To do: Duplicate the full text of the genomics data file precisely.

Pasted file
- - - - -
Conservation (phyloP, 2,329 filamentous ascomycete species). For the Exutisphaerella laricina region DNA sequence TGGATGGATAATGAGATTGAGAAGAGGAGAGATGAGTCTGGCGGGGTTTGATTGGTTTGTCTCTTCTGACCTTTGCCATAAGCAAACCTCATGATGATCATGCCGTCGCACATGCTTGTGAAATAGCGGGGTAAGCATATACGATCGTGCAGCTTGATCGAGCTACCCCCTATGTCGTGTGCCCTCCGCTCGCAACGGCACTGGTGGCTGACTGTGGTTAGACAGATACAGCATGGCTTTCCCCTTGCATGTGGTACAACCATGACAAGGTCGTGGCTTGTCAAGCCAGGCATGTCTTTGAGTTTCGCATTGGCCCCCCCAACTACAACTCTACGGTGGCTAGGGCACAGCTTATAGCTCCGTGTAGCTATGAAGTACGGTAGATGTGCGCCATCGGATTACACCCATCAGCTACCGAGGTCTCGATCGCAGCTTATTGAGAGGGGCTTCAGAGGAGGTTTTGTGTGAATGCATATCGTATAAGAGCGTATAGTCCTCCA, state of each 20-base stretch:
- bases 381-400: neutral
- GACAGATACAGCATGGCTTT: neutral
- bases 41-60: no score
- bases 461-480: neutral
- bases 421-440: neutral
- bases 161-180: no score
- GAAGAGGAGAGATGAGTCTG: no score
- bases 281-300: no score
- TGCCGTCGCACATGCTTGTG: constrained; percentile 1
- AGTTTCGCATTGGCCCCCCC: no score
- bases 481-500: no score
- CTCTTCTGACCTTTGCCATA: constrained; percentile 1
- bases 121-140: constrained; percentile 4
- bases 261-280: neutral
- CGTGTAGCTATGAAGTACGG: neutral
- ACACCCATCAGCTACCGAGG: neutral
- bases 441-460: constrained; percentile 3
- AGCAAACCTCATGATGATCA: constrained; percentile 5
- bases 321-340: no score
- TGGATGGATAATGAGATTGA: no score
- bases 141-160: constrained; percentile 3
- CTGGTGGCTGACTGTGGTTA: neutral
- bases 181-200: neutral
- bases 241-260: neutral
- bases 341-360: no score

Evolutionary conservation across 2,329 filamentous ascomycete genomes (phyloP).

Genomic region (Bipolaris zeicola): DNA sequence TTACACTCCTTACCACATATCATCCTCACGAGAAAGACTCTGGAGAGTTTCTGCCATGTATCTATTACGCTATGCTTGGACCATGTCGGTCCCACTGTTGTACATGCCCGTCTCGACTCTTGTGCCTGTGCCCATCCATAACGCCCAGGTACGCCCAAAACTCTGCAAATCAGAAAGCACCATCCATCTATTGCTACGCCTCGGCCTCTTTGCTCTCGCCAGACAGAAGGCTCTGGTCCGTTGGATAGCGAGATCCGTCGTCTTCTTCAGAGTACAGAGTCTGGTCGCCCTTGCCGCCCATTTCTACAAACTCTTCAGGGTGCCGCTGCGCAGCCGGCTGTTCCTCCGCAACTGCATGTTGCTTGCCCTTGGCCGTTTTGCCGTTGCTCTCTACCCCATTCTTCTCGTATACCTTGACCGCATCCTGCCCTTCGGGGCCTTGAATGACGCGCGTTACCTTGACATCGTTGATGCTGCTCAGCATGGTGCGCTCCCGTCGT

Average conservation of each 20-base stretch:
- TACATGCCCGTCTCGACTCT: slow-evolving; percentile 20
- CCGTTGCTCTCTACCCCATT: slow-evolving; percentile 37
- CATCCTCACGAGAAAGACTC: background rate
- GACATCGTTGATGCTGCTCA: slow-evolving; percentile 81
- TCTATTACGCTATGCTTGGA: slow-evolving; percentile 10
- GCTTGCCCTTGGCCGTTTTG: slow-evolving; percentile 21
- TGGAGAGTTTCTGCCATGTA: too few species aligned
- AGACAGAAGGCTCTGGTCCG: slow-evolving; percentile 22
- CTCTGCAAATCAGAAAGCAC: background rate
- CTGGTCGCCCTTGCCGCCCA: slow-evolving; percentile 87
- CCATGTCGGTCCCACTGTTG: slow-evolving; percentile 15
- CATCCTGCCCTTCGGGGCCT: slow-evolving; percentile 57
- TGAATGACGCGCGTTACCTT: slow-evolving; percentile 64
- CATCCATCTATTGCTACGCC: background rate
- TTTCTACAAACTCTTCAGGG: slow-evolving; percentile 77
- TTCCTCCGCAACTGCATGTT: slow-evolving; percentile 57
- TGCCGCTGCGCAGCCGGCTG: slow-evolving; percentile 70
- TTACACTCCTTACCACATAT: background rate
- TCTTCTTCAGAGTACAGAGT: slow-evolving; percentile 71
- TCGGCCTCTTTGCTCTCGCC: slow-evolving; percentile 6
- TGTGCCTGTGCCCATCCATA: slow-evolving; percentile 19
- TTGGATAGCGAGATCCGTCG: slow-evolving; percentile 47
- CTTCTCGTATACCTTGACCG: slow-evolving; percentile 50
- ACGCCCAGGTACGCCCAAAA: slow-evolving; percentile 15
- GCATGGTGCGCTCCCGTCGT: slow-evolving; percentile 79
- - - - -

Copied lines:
Conservation (phyloP, 2,329 filamentous ascomycete species). For the Exutisphaerella laricina region DNA sequence TGGATGGATAATGAGATTGAGAAGAGGAGAGATGAGTCTGGCGGGGTTTGATTGGTTTGTCTCTTCTGACCTTTGCCATAAGCAAACCTCATGATGATCATGCCGTCGCACATGCTTGTGAAATAGCGGGGTAAGCATATACGATCGTGCAGCTTGATCGAGCTACCCCCTATGTCGTGTGCCCTCCGCTCGCAACGGCACTGGTGGCTGACTGTGGTTAGACAGATACAGCATGGCTTTCCCCTTGCATGTGGTACAACCATGACAAGGTCGTGGCTTGTCAAGCCAGGCATGTCTTTGAGTTTCGCATTGGCCCCCCCAACTACAACTCTACGGTGGCTAGGGCACAGCTTATAGCTCCGTGTAGCTATGAAGTACGGTAGATGTGCGCCATCGGATTACACCCATCAGCTACCGAGGTCTCGATCGCAGCTTATTGAGAGGGGCTTCAGAGGAGGTTTTGTGTGAATGCATATCGTATAAGAGCGTATAGTCCTCCA, state of each 20-base stretch:
- bases 381-400: neutral
- GACAGATACAGCATGGCTTT: neutral
- bases 41-60: no score
- bases 461-480: neutral
- bases 421-440: neutral
- bases 161-180: no score
- GAAGAGGAGAGATGAGTCTG: no score
- bases 281-300: no score
- TGCCGTCGCACATGCTTGTG: constrained; percentile 1
- AGTTTCGCATTGGCCCCCCC: no score
- bases 481-500: no score
- CTCTTCTGACCTTTGCCATA: constrained; percentile 1
- bases 121-140: constrained; percentile 4
- bases 261-280: neutral
- CGTGTAGCTATGAAGTACGG: neutral
- ACACCCATCAGCTACCGAGG: neutral
- bases 441-460: constrained; percentile 3
- AGCAAACCTCATGATGATCA: constrained; percentile 5
- bases 321-340: no score
- TGGATGGATAATGAGATTGA: no score
- bases 141-160: constrained; percentile 3
- CTGGTGGCTGACTGTGGTTA: neutral
- bases 181-200: neutral
- bases 241-260: neutral
- bases 341-360: no score

Evolutionary conservation across 2,329 filamentous ascomycete genomes (phyloP).

Genomic region (Bipolaris zeicola): DNA sequence TTACACTCCTTACCACATATCATCCTCACGAGAAAGACTCTGGAGAGTTTCTGCCATGTATCTATTACGCTATGCTTGGACCATGTCGGTCCCACTGTTGTACATGCCCGTCTCGACTCTTGTGCCTGTGCCCATCCATAACGCCCAGGTACGCCCAAAACTCTGCAAATCAGAAAGCACCATCCATCTATTGCTACGCCTCGGCCTCTTTGCTCTCGCCAGACAGAAGGCTCTGGTCCGTTGGATAGCGAGATCCGTCGTCTTCTTCAGAGTACAGAGTCTGGTCGCCCTTGCCGCCCATTTCTACAAACTCTTCAGGGTGCCGCTGCGCAGCCGGCTGTTCCTCCGCAACTGCATGTTGCTTGCCCTTGGCCGTTTTGCCGTTGCTCTCTACCCCATTCTTCTCGTATACCTTGACCGCATCCTGCCCTTCGGGGCCTTGAATGACGCGCGTTACCTTGACATCGTTGATGCTGCTCAGCATGGTGCGCTCCCGTCGT

Average conservation of each 20-base stretch:
- TACATGCCCGTCTCGACTCT: slow-evolving; percentile 20
- CCGTTGCTCTCTACCCCATT: slow-evolving; percentile 37
- CATCCTCACGAGAAAGACTC: background rate
- GACATCGTTGATGCTGCTCA: slow-evolving; percentile 81
- TCTATTACGCTATGCTTGGA: slow-evolving; percentile 10
- GCTTGCCCTTGGCCGTTTTG: slow-evolving; percentile 21
- TGGAGAGTTTCTGCCATGTA: too few species aligned
- AGACAGAAGGCTCTGGTCCG: slow-evolving; percentile 22
- CTCTGCAAATCAGAAAGCAC: background rate
- CTGGTCGCCCTTGCCGCCCA: slow-evolving; percentile 87
- CCATGTCGGTCCCACTGTTG: slow-evolving; percentile 15
- CATCCTGCCCTTCGGGGCCT: slow-evolving; percentile 57
- TGAATGACGCGCGTTACCTT: slow-evolving; percentile 64
- CATCCATCTATTGCTACGCC: background rate
- TTTCTACAAACTCTTCAGGG: slow-evolving; percentile 77
- TTCCTCCGCAACTGCATGTT: slow-evolving; percentile 57
- TGCCGCTGCGCAGCCGGCTG: slow-evolving; percentile 70
- TTACACTCCTTACCACATAT: background rate
- TCTTCTTCAGAGTACAGAGT: slow-evolving; percentile 71
- TCGGCCTCTTTGCTCTCGCC: slow-evolving; percentile 6
- TGTGCCTGTGCCCATCCATA: slow-evolving; percentile 19
- TTGGATAGCGAGATCCGTCG: slow-evolving; percentile 47
- CTTCTCGTATACCTTGACCG: slow-evolving; percentile 50
- ACGCCCAGGTACGCCCAAAA: slow-evolving; percentile 15
- GCATGGTGCGCTCCCGTCGT: slow-evolving; percentile 79